Health consequences of relative or absolute poverty constitute a definitive area of study in social medicine. As demonstrated in the extreme example of the Dutch Hunger Winter from 1944 to 1945, prenatal hunger can lead to adult schizophrenia and depression. A Norwegian study showed how childhood poverty resulted in a heightened risk of myocardial infarction in adulthood. In England, a study of extended impaired prenatal nutrition indicated three different types of increased cardiovascular risk at older ages. Current animal and human studies link both adverse and enriched environmental exposures to intergenerational transmission. We do not fully understand the molecular mechanisms for it; however, studies that follow up epigenetic marks within a generation combined with exploration of gametic epigenetic inheritance may help explain the prevalence of certain conditions such as cardiovascular disease, schizophrenia, and alcoholism, which have complex etiologies. Insights from these studies will be of great public health importance.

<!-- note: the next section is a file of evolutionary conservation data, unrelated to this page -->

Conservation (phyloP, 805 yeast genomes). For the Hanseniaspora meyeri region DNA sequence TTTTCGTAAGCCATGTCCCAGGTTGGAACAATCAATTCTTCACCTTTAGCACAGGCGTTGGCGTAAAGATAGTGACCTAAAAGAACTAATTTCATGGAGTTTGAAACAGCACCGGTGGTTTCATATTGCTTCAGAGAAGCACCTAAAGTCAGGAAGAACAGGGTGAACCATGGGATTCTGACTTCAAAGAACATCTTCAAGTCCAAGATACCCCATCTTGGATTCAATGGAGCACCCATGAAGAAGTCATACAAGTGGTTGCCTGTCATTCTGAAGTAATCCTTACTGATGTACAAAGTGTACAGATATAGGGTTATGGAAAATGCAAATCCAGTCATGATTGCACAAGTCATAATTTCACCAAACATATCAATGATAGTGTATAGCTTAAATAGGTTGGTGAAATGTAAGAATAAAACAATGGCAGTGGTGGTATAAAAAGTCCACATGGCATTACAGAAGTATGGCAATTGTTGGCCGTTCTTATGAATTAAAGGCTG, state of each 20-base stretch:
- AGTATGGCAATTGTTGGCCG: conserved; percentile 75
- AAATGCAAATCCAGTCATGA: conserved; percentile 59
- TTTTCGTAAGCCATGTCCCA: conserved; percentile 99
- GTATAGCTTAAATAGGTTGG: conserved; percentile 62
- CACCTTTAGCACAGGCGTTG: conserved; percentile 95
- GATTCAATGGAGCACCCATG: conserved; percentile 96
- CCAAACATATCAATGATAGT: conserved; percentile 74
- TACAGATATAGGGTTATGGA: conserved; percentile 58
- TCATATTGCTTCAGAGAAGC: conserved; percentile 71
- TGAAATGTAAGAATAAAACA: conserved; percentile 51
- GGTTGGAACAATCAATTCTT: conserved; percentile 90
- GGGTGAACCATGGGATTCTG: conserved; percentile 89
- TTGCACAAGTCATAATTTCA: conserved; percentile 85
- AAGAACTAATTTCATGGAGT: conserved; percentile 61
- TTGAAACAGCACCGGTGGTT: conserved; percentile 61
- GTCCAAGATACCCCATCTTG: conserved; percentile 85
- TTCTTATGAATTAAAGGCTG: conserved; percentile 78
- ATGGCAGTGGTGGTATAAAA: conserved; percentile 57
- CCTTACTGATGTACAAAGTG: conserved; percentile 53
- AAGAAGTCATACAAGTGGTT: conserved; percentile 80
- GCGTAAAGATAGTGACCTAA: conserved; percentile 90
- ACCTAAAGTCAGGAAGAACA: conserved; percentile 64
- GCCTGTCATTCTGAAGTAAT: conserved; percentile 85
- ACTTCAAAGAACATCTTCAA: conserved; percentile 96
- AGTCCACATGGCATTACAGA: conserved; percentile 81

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  • Article Type: Review Article
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